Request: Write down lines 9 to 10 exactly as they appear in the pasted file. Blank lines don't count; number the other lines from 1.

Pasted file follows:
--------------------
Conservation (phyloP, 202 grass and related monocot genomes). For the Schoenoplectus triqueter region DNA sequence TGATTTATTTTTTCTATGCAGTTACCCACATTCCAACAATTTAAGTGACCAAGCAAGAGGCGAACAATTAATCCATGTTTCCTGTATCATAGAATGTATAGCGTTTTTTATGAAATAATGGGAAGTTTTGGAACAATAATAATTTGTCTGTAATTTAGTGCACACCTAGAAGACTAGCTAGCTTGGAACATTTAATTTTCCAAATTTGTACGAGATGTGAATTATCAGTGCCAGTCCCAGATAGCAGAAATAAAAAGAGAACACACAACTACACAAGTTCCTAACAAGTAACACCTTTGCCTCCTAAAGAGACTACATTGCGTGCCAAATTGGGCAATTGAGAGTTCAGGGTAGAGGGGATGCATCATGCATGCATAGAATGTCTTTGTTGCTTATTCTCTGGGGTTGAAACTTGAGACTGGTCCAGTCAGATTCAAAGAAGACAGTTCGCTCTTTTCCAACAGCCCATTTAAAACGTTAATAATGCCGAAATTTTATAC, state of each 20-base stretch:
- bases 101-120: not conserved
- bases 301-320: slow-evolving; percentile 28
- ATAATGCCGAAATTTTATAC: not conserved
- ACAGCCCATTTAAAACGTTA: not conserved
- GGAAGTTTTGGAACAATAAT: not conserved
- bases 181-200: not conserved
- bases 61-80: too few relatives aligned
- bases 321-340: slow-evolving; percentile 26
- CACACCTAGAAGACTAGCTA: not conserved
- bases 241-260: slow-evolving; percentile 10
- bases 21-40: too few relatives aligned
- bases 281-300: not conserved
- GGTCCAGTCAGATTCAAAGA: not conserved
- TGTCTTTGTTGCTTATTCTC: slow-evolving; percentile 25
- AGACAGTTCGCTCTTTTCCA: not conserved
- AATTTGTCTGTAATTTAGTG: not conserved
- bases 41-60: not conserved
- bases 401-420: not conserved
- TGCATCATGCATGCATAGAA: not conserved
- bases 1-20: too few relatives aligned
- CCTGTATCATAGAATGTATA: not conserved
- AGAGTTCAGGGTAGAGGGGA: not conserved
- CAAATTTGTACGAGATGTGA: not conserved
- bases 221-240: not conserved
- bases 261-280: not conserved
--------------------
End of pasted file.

- bases 321-340: slow-evolving; percentile 26
- CACACCTAGAAGACTAGCTA: not conserved